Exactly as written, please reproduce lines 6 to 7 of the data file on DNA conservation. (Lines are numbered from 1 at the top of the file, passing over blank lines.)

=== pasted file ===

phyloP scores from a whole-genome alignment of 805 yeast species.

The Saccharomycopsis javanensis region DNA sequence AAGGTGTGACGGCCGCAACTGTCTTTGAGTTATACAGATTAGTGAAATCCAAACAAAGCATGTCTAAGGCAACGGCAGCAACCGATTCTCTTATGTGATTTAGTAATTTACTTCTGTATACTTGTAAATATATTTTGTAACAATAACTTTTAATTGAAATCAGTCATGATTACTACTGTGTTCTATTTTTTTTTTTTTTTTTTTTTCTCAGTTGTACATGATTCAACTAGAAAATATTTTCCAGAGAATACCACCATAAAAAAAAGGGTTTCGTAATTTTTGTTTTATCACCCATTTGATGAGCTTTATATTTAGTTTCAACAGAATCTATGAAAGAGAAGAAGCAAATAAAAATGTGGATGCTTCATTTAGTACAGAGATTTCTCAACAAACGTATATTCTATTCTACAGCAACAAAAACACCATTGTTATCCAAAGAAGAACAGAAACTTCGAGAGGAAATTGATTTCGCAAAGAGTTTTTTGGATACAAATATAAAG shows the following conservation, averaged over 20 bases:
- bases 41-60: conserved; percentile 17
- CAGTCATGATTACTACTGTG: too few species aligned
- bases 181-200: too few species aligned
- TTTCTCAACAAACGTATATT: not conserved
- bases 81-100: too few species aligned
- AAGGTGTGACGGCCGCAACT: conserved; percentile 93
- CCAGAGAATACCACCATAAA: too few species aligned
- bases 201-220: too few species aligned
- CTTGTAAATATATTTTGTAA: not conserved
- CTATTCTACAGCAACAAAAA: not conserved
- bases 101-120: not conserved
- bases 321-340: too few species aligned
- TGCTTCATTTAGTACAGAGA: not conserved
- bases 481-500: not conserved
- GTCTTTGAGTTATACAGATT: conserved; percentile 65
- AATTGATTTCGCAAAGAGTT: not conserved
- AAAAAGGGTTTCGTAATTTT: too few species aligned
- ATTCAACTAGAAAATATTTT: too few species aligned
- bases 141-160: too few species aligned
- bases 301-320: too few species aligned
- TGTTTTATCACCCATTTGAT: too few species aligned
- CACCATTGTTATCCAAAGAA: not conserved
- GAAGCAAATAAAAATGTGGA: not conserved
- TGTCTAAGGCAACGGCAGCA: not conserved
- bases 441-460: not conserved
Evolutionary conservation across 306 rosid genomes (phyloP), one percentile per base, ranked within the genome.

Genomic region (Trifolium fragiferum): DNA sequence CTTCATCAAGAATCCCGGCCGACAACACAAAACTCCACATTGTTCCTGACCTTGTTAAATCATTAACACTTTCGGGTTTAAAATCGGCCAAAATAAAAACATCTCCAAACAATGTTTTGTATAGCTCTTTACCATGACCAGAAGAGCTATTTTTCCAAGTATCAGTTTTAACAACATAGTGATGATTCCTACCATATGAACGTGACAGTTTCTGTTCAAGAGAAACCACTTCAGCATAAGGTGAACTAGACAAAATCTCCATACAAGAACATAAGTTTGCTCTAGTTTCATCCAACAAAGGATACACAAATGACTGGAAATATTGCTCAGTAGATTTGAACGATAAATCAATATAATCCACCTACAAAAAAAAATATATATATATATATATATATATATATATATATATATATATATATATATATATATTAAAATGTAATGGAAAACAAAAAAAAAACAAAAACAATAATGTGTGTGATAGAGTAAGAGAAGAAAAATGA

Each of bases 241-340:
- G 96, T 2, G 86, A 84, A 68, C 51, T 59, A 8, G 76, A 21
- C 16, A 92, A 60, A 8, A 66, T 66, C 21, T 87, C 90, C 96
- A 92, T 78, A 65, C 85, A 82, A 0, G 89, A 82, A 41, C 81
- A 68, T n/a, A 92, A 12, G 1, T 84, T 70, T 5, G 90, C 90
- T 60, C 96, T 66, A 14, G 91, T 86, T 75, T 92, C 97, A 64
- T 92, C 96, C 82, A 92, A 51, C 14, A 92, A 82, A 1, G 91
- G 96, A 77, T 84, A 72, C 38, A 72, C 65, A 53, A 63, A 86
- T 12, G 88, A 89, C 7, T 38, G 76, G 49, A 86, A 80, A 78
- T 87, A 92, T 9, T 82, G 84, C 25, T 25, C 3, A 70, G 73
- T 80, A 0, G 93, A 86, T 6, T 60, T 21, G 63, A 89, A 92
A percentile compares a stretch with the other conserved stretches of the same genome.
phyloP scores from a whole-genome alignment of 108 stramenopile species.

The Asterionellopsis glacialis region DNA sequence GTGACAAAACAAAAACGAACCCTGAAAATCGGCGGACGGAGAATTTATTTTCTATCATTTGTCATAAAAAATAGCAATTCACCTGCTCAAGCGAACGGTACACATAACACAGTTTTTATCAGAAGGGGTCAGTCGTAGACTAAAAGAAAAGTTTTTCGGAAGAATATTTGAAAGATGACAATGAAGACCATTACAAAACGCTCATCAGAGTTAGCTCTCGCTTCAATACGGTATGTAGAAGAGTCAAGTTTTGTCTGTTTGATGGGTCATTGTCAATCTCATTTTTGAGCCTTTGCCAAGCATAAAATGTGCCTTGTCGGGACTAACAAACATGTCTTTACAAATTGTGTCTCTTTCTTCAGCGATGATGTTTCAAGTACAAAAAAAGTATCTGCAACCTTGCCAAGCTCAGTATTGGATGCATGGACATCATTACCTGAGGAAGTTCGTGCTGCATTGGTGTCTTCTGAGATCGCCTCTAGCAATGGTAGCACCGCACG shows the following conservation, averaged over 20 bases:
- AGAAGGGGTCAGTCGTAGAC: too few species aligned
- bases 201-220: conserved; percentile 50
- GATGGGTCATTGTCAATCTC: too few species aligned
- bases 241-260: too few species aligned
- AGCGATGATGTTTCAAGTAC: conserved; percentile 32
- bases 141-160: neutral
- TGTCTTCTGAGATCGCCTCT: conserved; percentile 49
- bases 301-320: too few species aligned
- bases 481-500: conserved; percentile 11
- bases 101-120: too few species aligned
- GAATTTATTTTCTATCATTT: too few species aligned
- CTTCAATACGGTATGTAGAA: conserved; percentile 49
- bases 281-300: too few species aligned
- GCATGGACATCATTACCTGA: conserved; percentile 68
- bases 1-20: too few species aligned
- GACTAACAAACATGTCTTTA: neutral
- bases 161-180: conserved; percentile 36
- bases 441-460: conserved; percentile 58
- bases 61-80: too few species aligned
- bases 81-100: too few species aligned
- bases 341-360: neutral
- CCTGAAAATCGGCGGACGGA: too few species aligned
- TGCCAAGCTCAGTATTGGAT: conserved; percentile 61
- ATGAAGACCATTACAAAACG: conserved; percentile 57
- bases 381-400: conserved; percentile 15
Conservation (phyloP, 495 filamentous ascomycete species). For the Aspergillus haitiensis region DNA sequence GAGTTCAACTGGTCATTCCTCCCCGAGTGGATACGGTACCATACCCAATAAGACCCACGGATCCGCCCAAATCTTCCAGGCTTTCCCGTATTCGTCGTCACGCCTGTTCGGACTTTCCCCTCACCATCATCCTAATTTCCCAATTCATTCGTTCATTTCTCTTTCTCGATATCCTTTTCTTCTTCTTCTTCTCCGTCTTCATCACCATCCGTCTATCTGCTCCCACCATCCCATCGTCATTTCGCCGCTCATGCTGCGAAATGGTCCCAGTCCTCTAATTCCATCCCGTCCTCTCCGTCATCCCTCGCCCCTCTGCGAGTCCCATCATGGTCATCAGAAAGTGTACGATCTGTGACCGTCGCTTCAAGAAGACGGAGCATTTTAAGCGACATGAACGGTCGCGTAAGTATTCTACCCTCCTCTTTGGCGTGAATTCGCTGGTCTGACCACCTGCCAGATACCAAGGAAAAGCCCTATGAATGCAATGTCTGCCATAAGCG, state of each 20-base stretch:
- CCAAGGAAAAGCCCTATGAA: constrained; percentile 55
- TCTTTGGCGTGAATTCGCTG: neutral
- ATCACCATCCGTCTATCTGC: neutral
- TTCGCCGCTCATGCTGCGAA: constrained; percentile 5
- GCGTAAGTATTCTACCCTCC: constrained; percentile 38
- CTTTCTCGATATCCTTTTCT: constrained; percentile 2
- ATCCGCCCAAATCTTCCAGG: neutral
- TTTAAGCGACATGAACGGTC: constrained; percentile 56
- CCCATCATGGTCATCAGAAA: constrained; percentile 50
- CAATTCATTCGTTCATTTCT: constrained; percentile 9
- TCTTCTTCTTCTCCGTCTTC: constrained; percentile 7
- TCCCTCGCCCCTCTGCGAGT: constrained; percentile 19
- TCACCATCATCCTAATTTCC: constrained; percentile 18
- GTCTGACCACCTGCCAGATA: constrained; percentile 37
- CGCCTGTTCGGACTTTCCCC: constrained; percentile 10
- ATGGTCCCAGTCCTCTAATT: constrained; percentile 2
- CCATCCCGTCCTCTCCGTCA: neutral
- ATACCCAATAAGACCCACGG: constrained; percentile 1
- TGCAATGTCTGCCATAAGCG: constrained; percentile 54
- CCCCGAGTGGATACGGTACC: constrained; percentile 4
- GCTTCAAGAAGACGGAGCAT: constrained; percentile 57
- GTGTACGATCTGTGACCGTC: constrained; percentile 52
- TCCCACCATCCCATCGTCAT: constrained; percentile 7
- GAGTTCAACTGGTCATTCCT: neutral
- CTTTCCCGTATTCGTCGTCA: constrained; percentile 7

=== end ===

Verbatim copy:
- TTTCTCAACAAACGTATATT: not conserved
- bases 81-100: too few species aligned